Visit from Vietnamese bank BCS/BIDV

The School of Computing was honoured to receive the CEO, Head of Research and six other visitors from BCS/BIDV bank (Vietnam) on Friday 14 September 2018, and also the CEO of WealthObjects Ltd to discuss potential collaborations in the areas of financial forecasting and financial securities.

The School of Computing was represented by Dr Michael Kampouridis, Professor Ian McLoughlin, and PhD student Mr Lam Pham. During the meeting, Dr Kampouridis presented the Data Science group’s work on machine learning applications for solving complex financial problems. BCS/BIDV was particularly interested in the group’s research on financial forecasting and the presentation was followed by a lengthy discussion on how machine learning can be used for financial forecasting in Vietnam.

Mr Hoai Do, the CEO of BCS/BIDV said that they were all “very impressed by the work and that applying machine learning to financial forecasting of Vietnamese securities would be something that would be highly beneficial for BCS/BIDV bank and its customers”.

The visit came about because the machine learning and AI research undertaken by the Data Science research group in Medway has a strong track record of application to FinTech (financial technology). The team believes that AI for FinTech is a growth research area with significant potential for real-world impact in the future.

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Think Kent video on the future of quantum computing

As part of the University of Kent Think Kent series – a collection of YouTube videos celebrating research with international impact at the University – Dr Carlos A. Perez-Delgado explores the future of quantum computing.

Google, Intel, IBM and NEC are just a few of the large, well-known companies that have announced large investments, and accomplishments, towards building large-scale quantum computers. But, what is a quantum computer?

In this talk Dr Carlos A. Perez-Delgado discusses what quantum computers are, how they work, and why we need to pay attention.

Carlos has over 10 years research experience in quantum computation. He holds a PhD from the Institute for Quantum Computing at the University of Waterloo, in Canada. He was previously affiliated with the Centre for Quantum Technologies at the National University of Singapore, in Singapore. His current research focus is on applications of quantum computation to cybersecurity.

The talk may be viewed below or on YouTube via the link: https://youtu.be/jkcTHhqk_lE

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Placement student wins Digital Recognition Award

Sam Cordner-Matthews, a Computer Science with a Year in Industry student, has received a Digital Recognition Award while on placements at Schroders.

The Digital Recognition Awards are given to placement year students who have made a significant contribution to digital at Schroders.

Sam said ‘I was given the Digital Recognition Award for my effort in Schroders’ Digital Innovation Challenge after winning the Best Technology prize for our hackathon entry. It felt great to be recognised by senior people at such a large company, and just goes to show how much impact you can have whilst on a placement year.’

The School of Computing sends over 100 students on placements every year. The School has strong links with industry in Kent, nationally and internationally and has two dedicated placement officers who help students secure roles. The Industrial placement programme is available to all undergraduates and taught Master’s students in the School.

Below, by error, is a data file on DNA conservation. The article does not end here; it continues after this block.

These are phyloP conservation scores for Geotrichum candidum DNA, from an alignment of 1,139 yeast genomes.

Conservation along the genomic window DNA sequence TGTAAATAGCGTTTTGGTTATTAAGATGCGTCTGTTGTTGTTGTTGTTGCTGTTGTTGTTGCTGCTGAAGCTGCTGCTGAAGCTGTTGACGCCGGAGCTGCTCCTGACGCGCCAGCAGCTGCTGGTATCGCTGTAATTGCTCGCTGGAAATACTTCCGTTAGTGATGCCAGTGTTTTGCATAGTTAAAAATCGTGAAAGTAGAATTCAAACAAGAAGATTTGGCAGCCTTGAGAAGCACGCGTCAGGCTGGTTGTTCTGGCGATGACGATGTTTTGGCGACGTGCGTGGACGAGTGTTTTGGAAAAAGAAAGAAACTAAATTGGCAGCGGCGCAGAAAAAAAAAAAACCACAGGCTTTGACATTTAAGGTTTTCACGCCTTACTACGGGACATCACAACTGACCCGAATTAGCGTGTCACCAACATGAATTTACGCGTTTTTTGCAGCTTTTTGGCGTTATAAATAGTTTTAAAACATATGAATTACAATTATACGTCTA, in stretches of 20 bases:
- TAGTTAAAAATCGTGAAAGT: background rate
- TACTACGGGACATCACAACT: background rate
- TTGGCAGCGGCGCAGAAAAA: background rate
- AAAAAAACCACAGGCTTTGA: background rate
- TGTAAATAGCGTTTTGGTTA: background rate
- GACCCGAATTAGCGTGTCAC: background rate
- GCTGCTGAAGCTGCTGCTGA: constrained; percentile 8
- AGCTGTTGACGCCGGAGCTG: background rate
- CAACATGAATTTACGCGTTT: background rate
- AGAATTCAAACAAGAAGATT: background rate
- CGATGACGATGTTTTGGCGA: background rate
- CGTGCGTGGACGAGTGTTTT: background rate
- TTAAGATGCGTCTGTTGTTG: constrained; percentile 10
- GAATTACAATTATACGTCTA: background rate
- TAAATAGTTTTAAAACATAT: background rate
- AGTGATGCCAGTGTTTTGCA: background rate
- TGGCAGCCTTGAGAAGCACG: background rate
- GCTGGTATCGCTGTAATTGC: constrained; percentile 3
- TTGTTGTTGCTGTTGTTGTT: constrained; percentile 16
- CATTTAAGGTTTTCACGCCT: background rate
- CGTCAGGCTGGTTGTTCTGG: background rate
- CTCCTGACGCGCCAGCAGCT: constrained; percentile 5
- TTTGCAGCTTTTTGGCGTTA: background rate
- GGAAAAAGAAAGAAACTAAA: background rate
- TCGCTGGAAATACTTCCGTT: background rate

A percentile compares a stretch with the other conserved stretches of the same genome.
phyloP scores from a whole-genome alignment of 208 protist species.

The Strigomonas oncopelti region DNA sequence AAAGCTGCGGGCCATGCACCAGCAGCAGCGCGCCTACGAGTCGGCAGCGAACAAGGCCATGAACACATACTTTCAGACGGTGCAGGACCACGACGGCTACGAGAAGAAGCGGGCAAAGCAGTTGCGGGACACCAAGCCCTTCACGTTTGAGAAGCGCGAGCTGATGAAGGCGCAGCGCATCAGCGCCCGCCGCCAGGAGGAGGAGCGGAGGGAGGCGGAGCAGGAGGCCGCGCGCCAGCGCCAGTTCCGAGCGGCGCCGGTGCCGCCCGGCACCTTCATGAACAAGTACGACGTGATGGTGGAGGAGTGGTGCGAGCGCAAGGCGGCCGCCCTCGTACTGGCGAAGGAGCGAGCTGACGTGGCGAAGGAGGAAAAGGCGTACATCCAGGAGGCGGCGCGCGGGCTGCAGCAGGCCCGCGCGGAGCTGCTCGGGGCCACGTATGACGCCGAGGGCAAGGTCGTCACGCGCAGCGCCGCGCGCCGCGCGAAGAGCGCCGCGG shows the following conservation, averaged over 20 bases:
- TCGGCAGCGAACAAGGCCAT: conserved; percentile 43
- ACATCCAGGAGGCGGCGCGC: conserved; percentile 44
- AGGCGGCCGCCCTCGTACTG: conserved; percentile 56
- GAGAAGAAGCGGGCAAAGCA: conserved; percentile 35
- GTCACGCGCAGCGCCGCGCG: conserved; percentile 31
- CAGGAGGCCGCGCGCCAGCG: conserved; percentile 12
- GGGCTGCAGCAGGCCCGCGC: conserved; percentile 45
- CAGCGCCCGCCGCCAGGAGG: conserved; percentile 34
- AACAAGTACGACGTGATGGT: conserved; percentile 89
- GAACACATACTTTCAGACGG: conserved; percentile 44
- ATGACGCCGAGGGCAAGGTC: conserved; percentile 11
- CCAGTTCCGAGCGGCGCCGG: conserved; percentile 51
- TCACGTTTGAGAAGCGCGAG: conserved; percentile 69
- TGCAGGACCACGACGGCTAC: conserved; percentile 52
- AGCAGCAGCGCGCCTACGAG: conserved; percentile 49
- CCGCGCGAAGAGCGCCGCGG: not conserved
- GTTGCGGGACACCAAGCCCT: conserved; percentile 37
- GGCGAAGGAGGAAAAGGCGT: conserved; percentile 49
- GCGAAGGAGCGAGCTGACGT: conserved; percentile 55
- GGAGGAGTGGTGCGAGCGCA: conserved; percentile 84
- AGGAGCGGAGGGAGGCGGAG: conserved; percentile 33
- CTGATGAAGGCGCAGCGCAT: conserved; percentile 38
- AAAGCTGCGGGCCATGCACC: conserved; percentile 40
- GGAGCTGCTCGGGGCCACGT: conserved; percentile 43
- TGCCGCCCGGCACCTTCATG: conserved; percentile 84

Sam joins several other students who have won awards while on placement including Jade Donaldson, Jordan Norris and Hubert Dziedziczak.

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Fortnite is setting a dangerous security trend

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Jason Nurse, University of Kent

Cybercriminals have just been given yet another route to get malicious software (malware) onto your personal mobile devices. The hugely popular video game Fortnite has become one of the first major apps to bypass official app stores and encourage users to download its software directly.

In doing so, it’s also bypassing the security protections of the app stores and chipping away at a system that has worked reasonably well at keeping malware off people’s phones and tablets. And we’re already starting to see the dangerous results of this, as Fortnite’s installation method created a security vulnerability that may have opened up some users’ devices to hacking.

Fortnite’s maker, Epic Games, shocked the industry when it announced at the start of August that it would release the app directly to consumers instead of through the official Google Play store (although it’s still available through Apple’s App Store). The firm said this was to create a direct relationship with customers instead of depending on middlemen distributors. Google takes 30% of the money paid for any app or in-app purchase in the Play store.

This goes even further than the likes of Netflix, which recently confirmed it was testing a bypass of Apple’s iTunes billing system in 33 markets worldwide. This meant that some subscribers would be unable to pay using iTunes and instead would have to complete payments via Netflix’s website, reducing their engagement with the official Apple store.

Current estimates suggest that in the first half of 2018, users of the Apple App Store and the Google Play Store spent a combined US$34.4 billion on mobile apps and games. These official stores still represent the first port-of-call for millions of mobile users, and in return they have come to expect trustworthy, vetted, malware-free, high-quality apps.

The issue with attempts to bypass official stores is that they contradict recommended security best practice. Engaging with these stores is highly endorsed because of the added protection they offer. Apple, for instance, has a set of detailed guidelines that app submissions are checked against. Similarly, Google has a series of automated and manual techniques to vet apps.

Directing users away from these stores means less protection. And even worse, it stands to encourage a wider behaviour change. It sends the message to users that official app stores are no longer the primary trusted way to engage with apps.